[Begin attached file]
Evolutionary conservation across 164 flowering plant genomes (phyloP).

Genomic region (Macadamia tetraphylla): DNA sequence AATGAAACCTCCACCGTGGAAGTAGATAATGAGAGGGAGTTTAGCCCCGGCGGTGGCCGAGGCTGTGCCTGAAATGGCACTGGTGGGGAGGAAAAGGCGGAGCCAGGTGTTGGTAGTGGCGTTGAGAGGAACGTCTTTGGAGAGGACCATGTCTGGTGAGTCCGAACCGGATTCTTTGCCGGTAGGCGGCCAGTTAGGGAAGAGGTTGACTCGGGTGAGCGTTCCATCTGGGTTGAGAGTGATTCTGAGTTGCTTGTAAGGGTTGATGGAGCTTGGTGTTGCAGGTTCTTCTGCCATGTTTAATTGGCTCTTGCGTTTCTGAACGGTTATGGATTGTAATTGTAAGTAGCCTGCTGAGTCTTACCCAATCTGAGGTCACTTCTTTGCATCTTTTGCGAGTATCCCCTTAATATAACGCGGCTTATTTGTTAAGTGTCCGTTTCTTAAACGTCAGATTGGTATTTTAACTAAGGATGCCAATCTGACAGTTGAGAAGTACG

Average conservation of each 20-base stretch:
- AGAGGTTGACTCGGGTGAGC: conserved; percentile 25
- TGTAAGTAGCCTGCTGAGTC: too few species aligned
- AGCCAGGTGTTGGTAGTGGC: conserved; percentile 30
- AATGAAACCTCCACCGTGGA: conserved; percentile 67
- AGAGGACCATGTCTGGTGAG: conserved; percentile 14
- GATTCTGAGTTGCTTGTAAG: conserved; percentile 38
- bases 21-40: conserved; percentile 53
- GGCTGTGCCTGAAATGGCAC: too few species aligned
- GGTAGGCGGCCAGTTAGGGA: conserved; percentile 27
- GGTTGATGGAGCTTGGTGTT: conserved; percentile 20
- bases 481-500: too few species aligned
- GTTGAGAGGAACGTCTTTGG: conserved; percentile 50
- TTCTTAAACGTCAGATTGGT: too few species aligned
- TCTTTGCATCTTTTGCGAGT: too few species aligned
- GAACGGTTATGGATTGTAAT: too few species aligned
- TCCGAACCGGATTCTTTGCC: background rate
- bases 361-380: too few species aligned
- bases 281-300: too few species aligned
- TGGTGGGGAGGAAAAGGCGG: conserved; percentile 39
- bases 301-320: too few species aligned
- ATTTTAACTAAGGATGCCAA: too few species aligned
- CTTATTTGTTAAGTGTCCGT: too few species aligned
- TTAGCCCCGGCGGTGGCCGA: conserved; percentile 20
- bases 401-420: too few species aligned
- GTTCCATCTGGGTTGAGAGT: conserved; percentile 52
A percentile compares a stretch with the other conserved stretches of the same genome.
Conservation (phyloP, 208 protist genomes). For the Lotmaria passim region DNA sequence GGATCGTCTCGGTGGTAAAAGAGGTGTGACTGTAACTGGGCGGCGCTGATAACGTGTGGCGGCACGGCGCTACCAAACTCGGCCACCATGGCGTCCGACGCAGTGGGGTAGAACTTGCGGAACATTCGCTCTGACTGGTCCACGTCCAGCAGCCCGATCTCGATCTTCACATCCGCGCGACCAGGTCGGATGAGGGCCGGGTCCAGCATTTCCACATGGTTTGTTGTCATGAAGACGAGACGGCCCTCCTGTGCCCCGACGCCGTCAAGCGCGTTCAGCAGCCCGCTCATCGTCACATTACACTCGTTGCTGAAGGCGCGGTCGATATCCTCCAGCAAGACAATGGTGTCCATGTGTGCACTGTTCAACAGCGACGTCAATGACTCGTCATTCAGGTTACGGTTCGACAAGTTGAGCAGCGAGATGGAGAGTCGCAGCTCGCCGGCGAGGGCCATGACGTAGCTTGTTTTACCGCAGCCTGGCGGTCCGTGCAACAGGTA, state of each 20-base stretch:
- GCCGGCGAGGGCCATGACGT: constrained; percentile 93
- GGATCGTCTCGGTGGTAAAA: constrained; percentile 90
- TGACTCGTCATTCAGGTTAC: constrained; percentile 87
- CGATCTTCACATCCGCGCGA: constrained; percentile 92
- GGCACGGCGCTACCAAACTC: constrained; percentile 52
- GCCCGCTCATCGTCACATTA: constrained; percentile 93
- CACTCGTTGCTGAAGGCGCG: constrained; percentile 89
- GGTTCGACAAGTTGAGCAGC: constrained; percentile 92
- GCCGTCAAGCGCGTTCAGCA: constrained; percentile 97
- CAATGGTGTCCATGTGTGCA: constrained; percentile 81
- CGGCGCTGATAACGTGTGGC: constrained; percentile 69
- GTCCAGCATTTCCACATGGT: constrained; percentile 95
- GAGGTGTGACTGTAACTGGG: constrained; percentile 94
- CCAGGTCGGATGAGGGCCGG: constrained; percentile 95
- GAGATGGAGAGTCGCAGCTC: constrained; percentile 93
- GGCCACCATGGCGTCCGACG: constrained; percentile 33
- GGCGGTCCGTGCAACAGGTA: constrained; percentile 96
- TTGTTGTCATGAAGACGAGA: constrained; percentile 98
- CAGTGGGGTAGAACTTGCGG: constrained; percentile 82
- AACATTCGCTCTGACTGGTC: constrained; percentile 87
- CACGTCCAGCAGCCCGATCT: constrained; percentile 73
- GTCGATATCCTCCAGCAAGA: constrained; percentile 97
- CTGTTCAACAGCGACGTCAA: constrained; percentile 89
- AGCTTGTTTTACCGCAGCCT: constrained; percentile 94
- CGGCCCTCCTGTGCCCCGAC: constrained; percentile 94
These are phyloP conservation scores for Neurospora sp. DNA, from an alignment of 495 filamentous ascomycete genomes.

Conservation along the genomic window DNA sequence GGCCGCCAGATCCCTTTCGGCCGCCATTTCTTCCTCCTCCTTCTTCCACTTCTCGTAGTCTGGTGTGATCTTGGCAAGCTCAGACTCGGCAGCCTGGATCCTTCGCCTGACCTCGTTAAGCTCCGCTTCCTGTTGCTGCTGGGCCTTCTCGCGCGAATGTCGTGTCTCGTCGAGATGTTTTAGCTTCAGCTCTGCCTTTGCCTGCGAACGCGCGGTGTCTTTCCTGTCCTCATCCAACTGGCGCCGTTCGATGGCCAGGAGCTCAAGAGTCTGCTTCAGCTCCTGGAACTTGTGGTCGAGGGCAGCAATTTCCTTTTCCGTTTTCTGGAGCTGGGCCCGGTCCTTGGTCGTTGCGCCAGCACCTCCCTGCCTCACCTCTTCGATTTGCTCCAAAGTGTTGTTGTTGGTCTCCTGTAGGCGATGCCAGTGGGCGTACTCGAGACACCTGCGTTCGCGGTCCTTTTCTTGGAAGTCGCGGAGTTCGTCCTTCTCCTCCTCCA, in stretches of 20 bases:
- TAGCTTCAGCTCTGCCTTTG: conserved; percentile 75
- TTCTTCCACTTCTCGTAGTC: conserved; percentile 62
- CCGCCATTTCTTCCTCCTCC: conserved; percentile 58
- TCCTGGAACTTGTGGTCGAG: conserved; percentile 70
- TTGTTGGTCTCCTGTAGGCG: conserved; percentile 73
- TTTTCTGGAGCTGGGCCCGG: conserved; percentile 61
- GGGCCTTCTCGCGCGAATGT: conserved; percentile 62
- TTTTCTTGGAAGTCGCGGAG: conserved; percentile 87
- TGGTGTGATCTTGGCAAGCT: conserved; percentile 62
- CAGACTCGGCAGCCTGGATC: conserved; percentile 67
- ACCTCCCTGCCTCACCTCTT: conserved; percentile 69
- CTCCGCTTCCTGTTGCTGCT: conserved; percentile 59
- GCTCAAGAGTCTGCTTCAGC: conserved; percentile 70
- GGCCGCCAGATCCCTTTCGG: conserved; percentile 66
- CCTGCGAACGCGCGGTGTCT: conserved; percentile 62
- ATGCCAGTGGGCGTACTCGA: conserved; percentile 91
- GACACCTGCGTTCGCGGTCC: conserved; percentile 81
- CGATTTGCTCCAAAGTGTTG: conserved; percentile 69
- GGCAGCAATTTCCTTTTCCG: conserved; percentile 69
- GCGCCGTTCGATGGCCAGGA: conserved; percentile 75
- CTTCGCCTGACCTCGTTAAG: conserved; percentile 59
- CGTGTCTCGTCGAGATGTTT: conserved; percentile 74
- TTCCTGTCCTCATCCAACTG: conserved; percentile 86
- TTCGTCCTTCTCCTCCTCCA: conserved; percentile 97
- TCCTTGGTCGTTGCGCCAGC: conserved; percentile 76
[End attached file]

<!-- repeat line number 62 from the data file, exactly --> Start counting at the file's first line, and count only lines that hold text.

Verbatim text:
- TTGTTGGTCTCCTGTAGGCG: conserved; percentile 73